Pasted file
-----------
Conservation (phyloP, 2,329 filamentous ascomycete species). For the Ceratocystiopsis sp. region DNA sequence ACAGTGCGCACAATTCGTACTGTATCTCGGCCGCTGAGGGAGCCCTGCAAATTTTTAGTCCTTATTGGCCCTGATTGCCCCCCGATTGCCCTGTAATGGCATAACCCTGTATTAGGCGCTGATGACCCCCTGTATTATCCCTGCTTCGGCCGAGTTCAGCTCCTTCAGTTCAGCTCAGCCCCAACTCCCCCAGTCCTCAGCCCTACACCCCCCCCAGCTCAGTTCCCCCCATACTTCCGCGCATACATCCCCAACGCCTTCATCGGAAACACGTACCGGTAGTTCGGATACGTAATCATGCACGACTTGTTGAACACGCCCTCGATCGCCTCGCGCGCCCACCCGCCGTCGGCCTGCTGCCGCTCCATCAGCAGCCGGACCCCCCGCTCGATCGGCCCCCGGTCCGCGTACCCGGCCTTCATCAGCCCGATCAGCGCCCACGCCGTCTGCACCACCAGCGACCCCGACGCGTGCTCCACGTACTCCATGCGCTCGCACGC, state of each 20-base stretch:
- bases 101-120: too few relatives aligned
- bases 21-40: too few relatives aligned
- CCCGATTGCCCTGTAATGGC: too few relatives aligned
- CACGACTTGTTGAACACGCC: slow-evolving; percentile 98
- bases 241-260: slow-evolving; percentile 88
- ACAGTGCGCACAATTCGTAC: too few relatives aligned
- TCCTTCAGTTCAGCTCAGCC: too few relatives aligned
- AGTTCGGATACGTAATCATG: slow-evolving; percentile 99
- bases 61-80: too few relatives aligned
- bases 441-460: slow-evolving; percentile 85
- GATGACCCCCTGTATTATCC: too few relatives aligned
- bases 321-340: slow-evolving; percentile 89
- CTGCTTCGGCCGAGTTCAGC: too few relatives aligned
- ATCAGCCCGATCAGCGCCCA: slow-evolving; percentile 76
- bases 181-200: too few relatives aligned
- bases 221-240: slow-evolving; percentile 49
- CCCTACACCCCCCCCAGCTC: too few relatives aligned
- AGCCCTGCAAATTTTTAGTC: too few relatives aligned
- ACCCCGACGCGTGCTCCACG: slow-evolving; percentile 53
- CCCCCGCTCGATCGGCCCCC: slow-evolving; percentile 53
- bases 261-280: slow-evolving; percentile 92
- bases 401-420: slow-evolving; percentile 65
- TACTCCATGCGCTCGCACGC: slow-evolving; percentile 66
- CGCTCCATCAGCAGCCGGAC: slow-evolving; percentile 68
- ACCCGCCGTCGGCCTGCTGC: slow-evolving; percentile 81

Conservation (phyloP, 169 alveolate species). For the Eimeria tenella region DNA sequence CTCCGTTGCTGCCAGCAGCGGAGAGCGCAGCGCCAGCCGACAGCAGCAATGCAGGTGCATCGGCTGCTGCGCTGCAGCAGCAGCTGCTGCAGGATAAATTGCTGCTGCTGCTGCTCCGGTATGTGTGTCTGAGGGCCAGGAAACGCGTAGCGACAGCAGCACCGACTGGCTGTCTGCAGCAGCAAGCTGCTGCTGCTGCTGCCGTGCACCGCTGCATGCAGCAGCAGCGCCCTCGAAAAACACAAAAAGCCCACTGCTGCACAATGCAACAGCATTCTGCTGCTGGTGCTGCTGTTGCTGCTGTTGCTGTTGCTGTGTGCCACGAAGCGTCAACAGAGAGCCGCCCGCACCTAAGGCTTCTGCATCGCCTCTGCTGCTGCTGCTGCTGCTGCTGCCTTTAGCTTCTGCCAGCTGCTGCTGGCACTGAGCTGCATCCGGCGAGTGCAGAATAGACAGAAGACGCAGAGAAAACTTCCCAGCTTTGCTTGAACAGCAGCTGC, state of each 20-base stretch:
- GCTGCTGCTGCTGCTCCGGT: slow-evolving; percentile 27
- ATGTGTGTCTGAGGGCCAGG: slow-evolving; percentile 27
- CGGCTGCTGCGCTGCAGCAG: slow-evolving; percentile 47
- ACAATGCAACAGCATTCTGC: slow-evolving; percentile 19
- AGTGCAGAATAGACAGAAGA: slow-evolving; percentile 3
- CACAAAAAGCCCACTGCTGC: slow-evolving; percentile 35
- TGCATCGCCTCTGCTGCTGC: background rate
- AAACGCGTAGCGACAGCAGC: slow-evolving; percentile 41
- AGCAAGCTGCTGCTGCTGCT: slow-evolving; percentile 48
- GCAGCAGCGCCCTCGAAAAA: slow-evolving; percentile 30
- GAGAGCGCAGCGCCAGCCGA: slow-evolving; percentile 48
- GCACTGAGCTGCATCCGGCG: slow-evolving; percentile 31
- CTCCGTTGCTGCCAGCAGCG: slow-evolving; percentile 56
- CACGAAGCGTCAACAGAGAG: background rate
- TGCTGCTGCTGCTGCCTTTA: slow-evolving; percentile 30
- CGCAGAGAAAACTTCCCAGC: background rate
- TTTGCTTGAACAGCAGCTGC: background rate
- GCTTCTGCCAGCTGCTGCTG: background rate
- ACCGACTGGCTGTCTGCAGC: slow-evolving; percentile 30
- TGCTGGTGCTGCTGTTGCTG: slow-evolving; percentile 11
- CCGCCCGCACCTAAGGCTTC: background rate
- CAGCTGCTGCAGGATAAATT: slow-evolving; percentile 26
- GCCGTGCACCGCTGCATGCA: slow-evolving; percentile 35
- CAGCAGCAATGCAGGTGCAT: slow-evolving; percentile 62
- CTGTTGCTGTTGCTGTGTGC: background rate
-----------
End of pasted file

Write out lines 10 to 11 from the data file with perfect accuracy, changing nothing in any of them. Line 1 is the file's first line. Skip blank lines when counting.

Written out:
- bases 61-80: too few relatives aligned
- bases 441-460: slow-evolving; percentile 85